Pray For The Powerful
I urge, then, first of all, that petitions, prayers, intercession and thanksgiving be made for all people— for kings and all those in authority, that we may live peaceful and quiet lives in all godliness and holiness. This is good, and pleases God our Savior, who wants all people to be saved and to come to a knowledge of the truth.
1 Timothy 2:1-4
This has to be one of the most outrageous scriptures in the bible. It can feel almost as improbable as Jesus’ instruction to pray for our enemies. If we have a problem with authority in general, or a leader from a certain political party specifically, prayer is nearly impossible.
The writer of these verses, the Apostle Paul, brushes our preferences aside and makes prayer for all those in authority about more than what we want, or what we like. He says that our prayers for presidents (and presidential hopefuls) can actually save people. The interesting thing about the word saved is that it is traditionally understood as eternal salvation. The word can also mean to save a suffering one, or to save from destruction.
A legitimate task for any president.
To be frank, some of Donald Trump’s statements are threatening. Even though he wants to make America great again, his declarations have the potential to cause more harm than good.
I had a conversation with a good friend of mine who is a missionary that travels regularly across the globe. I asked him how things were around the world and how the rest of the world views our presidential candidates. He responded by explaining that many global citizens tend to view U.S. citizens through the lens of our leaders and celebrities. If our leaders and celebrities act and speak one way, they reason, the rest of us must as well.
The categorization feels unfair, but the criticism and condemnation we have for them seems merited. If that’s accurate, cursing our country’s representatives will never produce the results that prayer has the potential to.
Prayer has a way of working on us personally, more than it appears to work on those we’re praying for. That may exactly be the point the Apostle Paul is making.
Live At Peace With Everyone
In a country obsessed with dualism–us versus them, who’s in and who’s out, drawing lines and picking sides–it’s natural to live at odds with others. Most of our nation’s division center’s around team rivalries, social, racial, and financial status, religious superiority, and, yes, political affiliations.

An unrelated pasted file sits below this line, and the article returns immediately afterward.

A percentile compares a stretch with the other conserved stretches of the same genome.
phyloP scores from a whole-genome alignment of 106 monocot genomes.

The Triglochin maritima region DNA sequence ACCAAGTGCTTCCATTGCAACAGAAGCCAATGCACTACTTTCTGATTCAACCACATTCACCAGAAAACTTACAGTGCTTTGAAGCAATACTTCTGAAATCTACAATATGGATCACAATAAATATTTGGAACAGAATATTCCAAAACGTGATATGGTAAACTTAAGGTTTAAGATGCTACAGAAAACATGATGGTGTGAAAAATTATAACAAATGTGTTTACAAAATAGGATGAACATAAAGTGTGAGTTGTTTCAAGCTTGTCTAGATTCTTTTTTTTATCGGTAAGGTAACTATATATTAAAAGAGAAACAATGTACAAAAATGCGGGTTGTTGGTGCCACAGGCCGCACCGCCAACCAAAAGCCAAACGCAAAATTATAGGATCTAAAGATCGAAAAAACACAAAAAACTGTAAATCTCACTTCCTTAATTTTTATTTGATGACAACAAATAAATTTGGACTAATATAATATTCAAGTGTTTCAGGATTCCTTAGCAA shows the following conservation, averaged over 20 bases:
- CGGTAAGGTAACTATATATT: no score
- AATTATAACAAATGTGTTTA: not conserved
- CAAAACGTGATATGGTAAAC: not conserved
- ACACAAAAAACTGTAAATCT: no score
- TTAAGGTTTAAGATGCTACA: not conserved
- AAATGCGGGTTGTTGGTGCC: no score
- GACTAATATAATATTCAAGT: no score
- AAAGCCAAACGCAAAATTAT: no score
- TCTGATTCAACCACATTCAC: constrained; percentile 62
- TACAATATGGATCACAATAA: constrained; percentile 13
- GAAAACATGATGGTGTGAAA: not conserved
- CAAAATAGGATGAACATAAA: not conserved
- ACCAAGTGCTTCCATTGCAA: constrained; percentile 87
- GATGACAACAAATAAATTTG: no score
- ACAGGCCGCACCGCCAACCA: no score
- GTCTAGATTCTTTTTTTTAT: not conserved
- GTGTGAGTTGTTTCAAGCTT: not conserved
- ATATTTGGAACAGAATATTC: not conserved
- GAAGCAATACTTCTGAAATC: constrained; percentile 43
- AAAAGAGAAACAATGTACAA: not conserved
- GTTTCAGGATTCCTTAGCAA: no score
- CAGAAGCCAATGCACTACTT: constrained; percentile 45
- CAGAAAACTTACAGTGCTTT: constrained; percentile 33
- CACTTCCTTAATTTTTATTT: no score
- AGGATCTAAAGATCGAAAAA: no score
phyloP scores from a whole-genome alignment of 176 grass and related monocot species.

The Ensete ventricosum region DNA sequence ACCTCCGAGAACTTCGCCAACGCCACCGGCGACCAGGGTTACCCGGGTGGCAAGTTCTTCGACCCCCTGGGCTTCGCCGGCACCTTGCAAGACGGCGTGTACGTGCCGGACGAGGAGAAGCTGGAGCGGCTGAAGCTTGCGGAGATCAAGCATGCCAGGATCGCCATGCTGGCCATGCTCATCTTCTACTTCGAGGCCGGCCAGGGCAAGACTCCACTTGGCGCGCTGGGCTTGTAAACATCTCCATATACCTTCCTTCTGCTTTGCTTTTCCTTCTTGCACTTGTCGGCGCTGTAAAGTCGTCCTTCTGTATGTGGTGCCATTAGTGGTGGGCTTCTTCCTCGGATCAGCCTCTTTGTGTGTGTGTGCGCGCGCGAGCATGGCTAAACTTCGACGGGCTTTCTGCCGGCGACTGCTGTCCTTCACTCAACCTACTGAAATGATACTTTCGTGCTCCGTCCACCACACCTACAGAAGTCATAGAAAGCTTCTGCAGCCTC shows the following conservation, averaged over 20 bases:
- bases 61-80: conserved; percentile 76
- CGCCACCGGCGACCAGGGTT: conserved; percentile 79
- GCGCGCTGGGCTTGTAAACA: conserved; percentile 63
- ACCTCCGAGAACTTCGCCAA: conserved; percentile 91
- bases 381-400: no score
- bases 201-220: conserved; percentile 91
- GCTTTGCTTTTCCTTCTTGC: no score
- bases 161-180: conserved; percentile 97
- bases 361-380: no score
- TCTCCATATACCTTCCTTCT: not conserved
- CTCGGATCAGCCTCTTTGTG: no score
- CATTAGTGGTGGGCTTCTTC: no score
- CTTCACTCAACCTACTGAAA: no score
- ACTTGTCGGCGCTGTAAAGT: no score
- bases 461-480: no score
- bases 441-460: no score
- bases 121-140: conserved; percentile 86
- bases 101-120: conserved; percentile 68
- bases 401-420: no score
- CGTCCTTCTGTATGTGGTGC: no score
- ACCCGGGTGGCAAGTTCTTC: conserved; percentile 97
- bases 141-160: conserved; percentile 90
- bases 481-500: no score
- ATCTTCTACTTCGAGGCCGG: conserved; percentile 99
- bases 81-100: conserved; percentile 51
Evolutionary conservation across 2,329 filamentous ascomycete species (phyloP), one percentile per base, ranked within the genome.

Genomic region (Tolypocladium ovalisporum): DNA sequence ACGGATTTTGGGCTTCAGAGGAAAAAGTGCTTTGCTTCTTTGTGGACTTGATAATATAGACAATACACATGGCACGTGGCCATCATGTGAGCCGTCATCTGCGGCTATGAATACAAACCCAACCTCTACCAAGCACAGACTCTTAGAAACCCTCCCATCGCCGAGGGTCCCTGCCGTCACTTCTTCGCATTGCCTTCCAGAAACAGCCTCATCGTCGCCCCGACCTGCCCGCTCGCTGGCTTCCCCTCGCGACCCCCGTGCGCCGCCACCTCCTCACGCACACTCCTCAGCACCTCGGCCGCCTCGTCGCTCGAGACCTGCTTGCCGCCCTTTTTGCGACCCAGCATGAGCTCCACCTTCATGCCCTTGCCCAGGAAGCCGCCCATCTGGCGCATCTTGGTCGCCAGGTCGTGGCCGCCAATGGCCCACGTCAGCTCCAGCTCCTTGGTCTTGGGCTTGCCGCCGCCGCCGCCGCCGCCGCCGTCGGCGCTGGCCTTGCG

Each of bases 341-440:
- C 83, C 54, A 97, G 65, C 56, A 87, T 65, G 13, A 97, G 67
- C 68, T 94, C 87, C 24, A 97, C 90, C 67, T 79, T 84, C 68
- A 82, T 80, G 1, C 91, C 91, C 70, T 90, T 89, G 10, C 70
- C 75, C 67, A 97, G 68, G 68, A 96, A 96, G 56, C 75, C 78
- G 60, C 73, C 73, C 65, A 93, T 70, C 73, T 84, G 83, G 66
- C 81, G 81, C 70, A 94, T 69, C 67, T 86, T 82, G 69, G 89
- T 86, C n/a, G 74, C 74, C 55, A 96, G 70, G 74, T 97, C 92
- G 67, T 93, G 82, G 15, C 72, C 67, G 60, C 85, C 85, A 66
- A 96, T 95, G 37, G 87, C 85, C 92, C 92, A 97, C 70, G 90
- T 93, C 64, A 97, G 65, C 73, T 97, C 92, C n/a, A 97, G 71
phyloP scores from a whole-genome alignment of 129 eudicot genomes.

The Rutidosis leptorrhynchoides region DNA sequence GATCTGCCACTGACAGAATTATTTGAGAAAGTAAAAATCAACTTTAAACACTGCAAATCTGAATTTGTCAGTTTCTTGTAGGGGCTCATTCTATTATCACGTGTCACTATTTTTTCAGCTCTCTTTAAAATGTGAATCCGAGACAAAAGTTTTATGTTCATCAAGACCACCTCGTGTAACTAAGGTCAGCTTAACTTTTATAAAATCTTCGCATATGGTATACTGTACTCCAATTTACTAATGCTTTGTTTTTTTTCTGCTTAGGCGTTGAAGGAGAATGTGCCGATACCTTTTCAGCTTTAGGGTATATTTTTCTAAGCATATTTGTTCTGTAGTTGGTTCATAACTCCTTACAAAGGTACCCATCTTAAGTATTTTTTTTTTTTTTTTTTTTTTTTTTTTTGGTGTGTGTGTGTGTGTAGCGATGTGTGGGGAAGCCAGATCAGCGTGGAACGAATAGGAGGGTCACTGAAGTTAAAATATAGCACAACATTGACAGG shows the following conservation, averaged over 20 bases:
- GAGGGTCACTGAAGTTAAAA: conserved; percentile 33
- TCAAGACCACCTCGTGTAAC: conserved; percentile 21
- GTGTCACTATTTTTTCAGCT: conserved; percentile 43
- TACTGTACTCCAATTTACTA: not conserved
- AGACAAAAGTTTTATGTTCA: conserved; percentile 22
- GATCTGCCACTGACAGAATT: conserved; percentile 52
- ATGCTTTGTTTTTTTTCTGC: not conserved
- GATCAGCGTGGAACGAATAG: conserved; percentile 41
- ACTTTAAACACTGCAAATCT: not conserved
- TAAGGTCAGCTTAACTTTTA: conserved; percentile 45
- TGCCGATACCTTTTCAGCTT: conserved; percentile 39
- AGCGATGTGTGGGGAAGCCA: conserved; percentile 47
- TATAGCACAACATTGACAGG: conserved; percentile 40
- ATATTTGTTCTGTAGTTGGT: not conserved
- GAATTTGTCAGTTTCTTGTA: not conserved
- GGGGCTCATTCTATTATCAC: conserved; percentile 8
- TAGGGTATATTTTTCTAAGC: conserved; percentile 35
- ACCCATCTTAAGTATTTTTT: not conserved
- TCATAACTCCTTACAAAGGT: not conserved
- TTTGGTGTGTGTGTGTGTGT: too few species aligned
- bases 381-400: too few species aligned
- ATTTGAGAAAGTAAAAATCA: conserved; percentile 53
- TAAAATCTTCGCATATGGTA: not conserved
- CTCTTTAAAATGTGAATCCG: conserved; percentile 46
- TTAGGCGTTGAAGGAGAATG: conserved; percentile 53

Disunity has the potential to breed dehumanization. When we view others as better and worse, valuable and worthless, loved and unloved, we will automatically treat people as less than us, or less than the group that validates us.
Romans 12:18 calls us to elevate our actions above the categories that divide us:
If it is possible, as far as it depends on you, live at peace with everyone.
We can’t force others to live at peace with us, this scripture has nothing to do with that. It has everything to do with us doing everything in our power to live at peace with those around us.
Those on our team and those on the other team.
Those who believe what we believe and those who believe in something else.
Those who dress like us, look like us, think like us, and act like and those who have nothing in common with us.
Those on our side and those on the other side.
Those who vote like we do and those who vote for the other candidate.
Those who love Donald Trump and those who hate him.
Peace is willing to accept our differences and bless unconditionally simply because we all are human.
Whatever you do, use all the energy you can muster, to live at peace with one another.
These three practices are not exclusive to ‘The Trumpster,’ they’re necessary whether
or Christie gets elected.
Political despair is not a helpful response, and uncooperative disrespect will get us nowhere. Wherever you stand and however you vote:
Remember the powerless.
Pray for the powerful.
Live at peace with everyone.